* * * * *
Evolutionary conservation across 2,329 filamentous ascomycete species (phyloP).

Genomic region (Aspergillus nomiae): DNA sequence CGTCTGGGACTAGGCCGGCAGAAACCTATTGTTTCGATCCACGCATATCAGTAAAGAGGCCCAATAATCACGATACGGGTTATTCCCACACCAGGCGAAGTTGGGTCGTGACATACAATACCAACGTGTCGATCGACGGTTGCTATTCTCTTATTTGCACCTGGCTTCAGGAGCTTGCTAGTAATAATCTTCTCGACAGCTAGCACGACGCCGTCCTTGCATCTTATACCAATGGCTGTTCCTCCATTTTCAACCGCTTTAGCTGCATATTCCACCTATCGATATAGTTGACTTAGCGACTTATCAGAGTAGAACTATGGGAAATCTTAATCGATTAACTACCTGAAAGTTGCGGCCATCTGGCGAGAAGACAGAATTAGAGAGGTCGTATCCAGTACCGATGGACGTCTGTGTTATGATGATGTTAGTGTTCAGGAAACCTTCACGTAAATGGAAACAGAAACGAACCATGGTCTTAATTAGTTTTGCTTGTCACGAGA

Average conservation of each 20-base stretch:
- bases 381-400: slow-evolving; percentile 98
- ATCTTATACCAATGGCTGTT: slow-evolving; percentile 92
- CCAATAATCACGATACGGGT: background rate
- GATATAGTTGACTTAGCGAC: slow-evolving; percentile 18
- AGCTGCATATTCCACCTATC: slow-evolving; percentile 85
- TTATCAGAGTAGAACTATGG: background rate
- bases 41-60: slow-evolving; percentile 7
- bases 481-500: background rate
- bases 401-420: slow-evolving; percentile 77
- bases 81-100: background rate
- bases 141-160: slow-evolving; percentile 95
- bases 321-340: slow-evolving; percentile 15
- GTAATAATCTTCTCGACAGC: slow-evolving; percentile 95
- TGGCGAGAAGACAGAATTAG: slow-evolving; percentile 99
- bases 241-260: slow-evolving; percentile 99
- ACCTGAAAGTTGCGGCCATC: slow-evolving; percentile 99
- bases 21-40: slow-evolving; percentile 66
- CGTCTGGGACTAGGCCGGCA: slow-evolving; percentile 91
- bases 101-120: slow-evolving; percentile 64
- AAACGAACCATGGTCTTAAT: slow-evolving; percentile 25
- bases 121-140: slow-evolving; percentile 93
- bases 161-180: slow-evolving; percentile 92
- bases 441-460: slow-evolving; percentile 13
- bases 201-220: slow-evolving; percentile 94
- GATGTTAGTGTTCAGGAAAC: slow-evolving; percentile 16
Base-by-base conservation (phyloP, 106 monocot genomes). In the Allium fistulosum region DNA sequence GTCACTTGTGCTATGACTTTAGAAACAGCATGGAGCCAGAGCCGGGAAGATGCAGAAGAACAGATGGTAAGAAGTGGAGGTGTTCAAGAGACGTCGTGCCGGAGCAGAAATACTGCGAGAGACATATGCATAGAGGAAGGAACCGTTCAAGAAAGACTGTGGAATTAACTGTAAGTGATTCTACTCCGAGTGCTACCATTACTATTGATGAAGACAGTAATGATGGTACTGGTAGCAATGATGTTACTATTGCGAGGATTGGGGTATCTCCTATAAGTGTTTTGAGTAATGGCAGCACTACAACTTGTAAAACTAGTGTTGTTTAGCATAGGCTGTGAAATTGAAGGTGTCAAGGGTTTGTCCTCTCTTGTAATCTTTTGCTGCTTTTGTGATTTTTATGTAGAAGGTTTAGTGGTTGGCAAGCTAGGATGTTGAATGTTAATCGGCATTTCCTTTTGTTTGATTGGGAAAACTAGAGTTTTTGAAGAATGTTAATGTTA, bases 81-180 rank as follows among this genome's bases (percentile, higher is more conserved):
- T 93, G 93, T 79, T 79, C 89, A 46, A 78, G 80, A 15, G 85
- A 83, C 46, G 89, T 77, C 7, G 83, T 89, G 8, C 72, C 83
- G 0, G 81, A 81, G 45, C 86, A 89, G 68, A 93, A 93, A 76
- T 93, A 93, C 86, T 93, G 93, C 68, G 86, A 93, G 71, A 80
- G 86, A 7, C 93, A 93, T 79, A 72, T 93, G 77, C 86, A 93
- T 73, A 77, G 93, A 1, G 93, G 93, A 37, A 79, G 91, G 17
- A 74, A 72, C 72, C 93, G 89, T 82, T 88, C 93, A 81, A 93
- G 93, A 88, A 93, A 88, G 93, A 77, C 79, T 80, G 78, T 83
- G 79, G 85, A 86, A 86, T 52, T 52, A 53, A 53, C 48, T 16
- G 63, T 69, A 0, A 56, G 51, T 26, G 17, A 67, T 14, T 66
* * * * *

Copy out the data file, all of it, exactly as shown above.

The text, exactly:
Evolutionary conservation across 2,329 filamentous ascomycete species (phyloP).

Genomic region (Aspergillus nomiae): DNA sequence CGTCTGGGACTAGGCCGGCAGAAACCTATTGTTTCGATCCACGCATATCAGTAAAGAGGCCCAATAATCACGATACGGGTTATTCCCACACCAGGCGAAGTTGGGTCGTGACATACAATACCAACGTGTCGATCGACGGTTGCTATTCTCTTATTTGCACCTGGCTTCAGGAGCTTGCTAGTAATAATCTTCTCGACAGCTAGCACGACGCCGTCCTTGCATCTTATACCAATGGCTGTTCCTCCATTTTCAACCGCTTTAGCTGCATATTCCACCTATCGATATAGTTGACTTAGCGACTTATCAGAGTAGAACTATGGGAAATCTTAATCGATTAACTACCTGAAAGTTGCGGCCATCTGGCGAGAAGACAGAATTAGAGAGGTCGTATCCAGTACCGATGGACGTCTGTGTTATGATGATGTTAGTGTTCAGGAAACCTTCACGTAAATGGAAACAGAAACGAACCATGGTCTTAATTAGTTTTGCTTGTCACGAGA

Average conservation of each 20-base stretch:
- bases 381-400: slow-evolving; percentile 98
- ATCTTATACCAATGGCTGTT: slow-evolving; percentile 92
- CCAATAATCACGATACGGGT: background rate
- GATATAGTTGACTTAGCGAC: slow-evolving; percentile 18
- AGCTGCATATTCCACCTATC: slow-evolving; percentile 85
- TTATCAGAGTAGAACTATGG: background rate
- bases 41-60: slow-evolving; percentile 7
- bases 481-500: background rate
- bases 401-420: slow-evolving; percentile 77
- bases 81-100: background rate
- bases 141-160: slow-evolving; percentile 95
- bases 321-340: slow-evolving; percentile 15
- GTAATAATCTTCTCGACAGC: slow-evolving; percentile 95
- TGGCGAGAAGACAGAATTAG: slow-evolving; percentile 99
- bases 241-260: slow-evolving; percentile 99
- ACCTGAAAGTTGCGGCCATC: slow-evolving; percentile 99
- bases 21-40: slow-evolving; percentile 66
- CGTCTGGGACTAGGCCGGCA: slow-evolving; percentile 91
- bases 101-120: slow-evolving; percentile 64
- AAACGAACCATGGTCTTAAT: slow-evolving; percentile 25
- bases 121-140: slow-evolving; percentile 93
- bases 161-180: slow-evolving; percentile 92
- bases 441-460: slow-evolving; percentile 13
- bases 201-220: slow-evolving; percentile 94
- GATGTTAGTGTTCAGGAAAC: slow-evolving; percentile 16
Base-by-base conservation (phyloP, 106 monocot genomes). In the Allium fistulosum region DNA sequence GTCACTTGTGCTATGACTTTAGAAACAGCATGGAGCCAGAGCCGGGAAGATGCAGAAGAACAGATGGTAAGAAGTGGAGGTGTTCAAGAGACGTCGTGCCGGAGCAGAAATACTGCGAGAGACATATGCATAGAGGAAGGAACCGTTCAAGAAAGACTGTGGAATTAACTGTAAGTGATTCTACTCCGAGTGCTACCATTACTATTGATGAAGACAGTAATGATGGTACTGGTAGCAATGATGTTACTATTGCGAGGATTGGGGTATCTCCTATAAGTGTTTTGAGTAATGGCAGCACTACAACTTGTAAAACTAGTGTTGTTTAGCATAGGCTGTGAAATTGAAGGTGTCAAGGGTTTGTCCTCTCTTGTAATCTTTTGCTGCTTTTGTGATTTTTATGTAGAAGGTTTAGTGGTTGGCAAGCTAGGATGTTGAATGTTAATCGGCATTTCCTTTTGTTTGATTGGGAAAACTAGAGTTTTTGAAGAATGTTAATGTTA, bases 81-180 rank as follows among this genome's bases (percentile, higher is more conserved):
- T 93, G 93, T 79, T 79, C 89, A 46, A 78, G 80, A 15, G 85
- A 83, C 46, G 89, T 77, C 7, G 83, T 89, G 8, C 72, C 83
- G 0, G 81, A 81, G 45, C 86, A 89, G 68, A 93, A 93, A 76
- T 93, A 93, C 86, T 93, G 93, C 68, G 86, A 93, G 71, A 80
- G 86, A 7, C 93, A 93, T 79, A 72, T 93, G 77, C 86, A 93
- T 73, A 77, G 93, A 1, G 93, G 93, A 37, A 79, G 91, G 17
- A 74, A 72, C 72, C 93, G 89, T 82, T 88, C 93, A 81, A 93
- G 93, A 88, A 93, A 88, G 93, A 77, C 79, T 80, G 78, T 83
- G 79, G 85, A 86, A 86, T 52, T 52, A 53, A 53, C 48, T 16
- G 63, T 69, A 0, A 56, G 51, T 26, G 17, A 67, T 14, T 66